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Jeremy V. Krause




Location: Buffalo, NY.
Joined: 20 Oct 2003
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PostPosted: Fri 07 Jan, 2022 5:09 am    Post subject: Tod's Workshop late 13th. early 14th. C. eating knife         Reply with quote

Hi everybody,

I put this piece up like 10 or so years ago but I was looking at it this morning and appreciating just how nice it is so I decided to give it some attention.

In addition, I have been experimenting with developing a patina on this knife to look "maybe" similar to how it would have developed with the type of care it would have received back in the day.

I have used the knife quite a bit for eating. Immediately after eating I wipe it off with a damp paper towel and apply a very light coat of olive oil. This has, in my opinion, resulted in a pretty attractive patina. Removing it would take like 5 min. with a scotch-write pad and would bring it back to bright.

The blade is shear steel made by Owen Bush. The handle is bone with fine silver inlayed dot designs. The ferrule and end cap are fine silver. I do not consistently shine the silver if you don't notice.

The sheath was originally made by Tod- unfortunately, I spilled some household cleaner on it and it was ruined. I had Josh Davis of Davis Reproductions make a replacement and he did a phenomenal job resulting in a nearly identical- and I mean very nearly identical sheath to the original. As a shout out regarding Josh Davis- for anyone needing any type of care or adjustments to their pieces he is superb. He has cleaned up my blades, fixed grips, replaced parts, re-shaped points, made new scabbards and I have never been disappointed. I may just be unlucky my my collection requires maintenance. If I have a piece for years upon years it ends up needing something done and I will always go to Josh for that kind of thing. Plus, he makes beautiful custom pieces as well.

Anyway, back to the original subject- I have a number of pretty nice weapons but I just love this piece. It's so original and so- in my mind, authentic in presentation.

It's hefty and solid in the hand and works well with eating- though does require periodic sharpening as the shear steel doesn't seem to hold an edge like modern steels- which is just because it's a more historically constructed material.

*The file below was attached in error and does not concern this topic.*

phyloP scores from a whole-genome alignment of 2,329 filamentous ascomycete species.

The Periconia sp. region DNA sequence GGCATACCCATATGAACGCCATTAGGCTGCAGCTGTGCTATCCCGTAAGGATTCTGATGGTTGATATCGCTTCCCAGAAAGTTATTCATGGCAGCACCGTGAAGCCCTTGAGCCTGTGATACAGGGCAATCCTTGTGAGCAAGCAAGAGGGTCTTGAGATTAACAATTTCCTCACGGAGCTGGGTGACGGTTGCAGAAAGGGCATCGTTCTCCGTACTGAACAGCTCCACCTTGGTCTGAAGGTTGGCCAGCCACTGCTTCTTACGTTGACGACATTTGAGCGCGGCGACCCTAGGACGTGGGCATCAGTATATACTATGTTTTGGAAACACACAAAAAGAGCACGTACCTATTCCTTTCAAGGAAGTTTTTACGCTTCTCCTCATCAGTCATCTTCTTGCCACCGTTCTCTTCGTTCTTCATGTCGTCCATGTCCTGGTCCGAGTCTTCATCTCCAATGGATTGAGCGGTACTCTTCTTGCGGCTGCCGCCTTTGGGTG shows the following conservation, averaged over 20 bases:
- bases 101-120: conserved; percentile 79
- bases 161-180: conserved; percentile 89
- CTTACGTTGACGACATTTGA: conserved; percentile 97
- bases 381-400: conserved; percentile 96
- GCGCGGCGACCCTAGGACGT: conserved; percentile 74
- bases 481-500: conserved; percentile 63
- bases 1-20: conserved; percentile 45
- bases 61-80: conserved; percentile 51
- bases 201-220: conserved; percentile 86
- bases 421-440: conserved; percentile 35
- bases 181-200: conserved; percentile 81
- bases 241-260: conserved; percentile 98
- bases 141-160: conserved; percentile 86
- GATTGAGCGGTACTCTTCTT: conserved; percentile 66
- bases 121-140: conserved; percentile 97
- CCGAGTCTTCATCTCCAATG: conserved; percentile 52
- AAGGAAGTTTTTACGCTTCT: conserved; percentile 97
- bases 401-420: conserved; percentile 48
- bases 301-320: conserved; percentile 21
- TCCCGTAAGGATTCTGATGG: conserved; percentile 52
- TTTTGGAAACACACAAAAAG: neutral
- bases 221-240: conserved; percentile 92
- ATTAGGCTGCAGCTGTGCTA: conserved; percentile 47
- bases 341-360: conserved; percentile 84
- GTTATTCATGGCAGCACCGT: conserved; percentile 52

And sorry about the color in the pictures. They definitely are on the "yellowish" side. In person it doesn't look this yellow- especially the bone. Plus, the sheath looks brown here when it is actually a dark red/burgundy sort of color.









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Dan D'Silva





Joined: 28 Apr 2007

Posts: 282

PostPosted: Fri 07 Jan, 2022 9:59 am    Post subject:         Reply with quote

Starting to look like a real museum piece.

In your post on the subject last year, you mentioned that olive oil formed a "gummed-up" residue. Have you found this to be a problem since then? Does more frequent use, wiping and re-oiling seem to make a difference?
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Jeremy V. Krause




Location: Buffalo, NY.
Joined: 20 Oct 2003
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PostPosted: Fri 07 Jan, 2022 10:35 am    Post subject:         Reply with quote

I think I was putting a little much which caused the gumminess

I wonder how different fats would act though I know some have stated that the fats from the food has been enough to prevent red oxidation but when I tried that it paginated very quickly and dark spots showed up

Using the oil how I have been seems to result in a very slow build up of a kind of blackish or multicolored patina.
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Victor R.




Location: Klein, Texas
Joined: 28 Jan 2008
Reading list: 4 books

Posts: 300

PostPosted: Fri 07 Jan, 2022 1:20 pm    Post subject:         Reply with quote

Very nice! I got the 14th/15thC Medieval Eating Knife from Tod Cutler a couple years ago. Much simpler with 8 or 9 pins, bronze bolsters and wood scales. I was looking at a couple of the others ahead of it (kind of wanted one with a horn handle), but they used stainless while this one is plain old high carbon, which is much to my preference.

Love that shear steel look, too, but can't justify that shear steel price right now. Wink

The sheath thong of mine hangs from the multi-tier basket above my sink and the knife gets used almost daily for something or other, from steak knife to paring knife, it has great versatility. I just rinse and dry with a flour-sack towel, and occasionally wipe down the scales with olive oil or the mineral oil I used on my butcher block style cutting board. Beautiful patina that matches that on the high-carbon cook's set I have from Tod. Between the "eating" knife and the old style cleaver, I'm using a Tod product every day.
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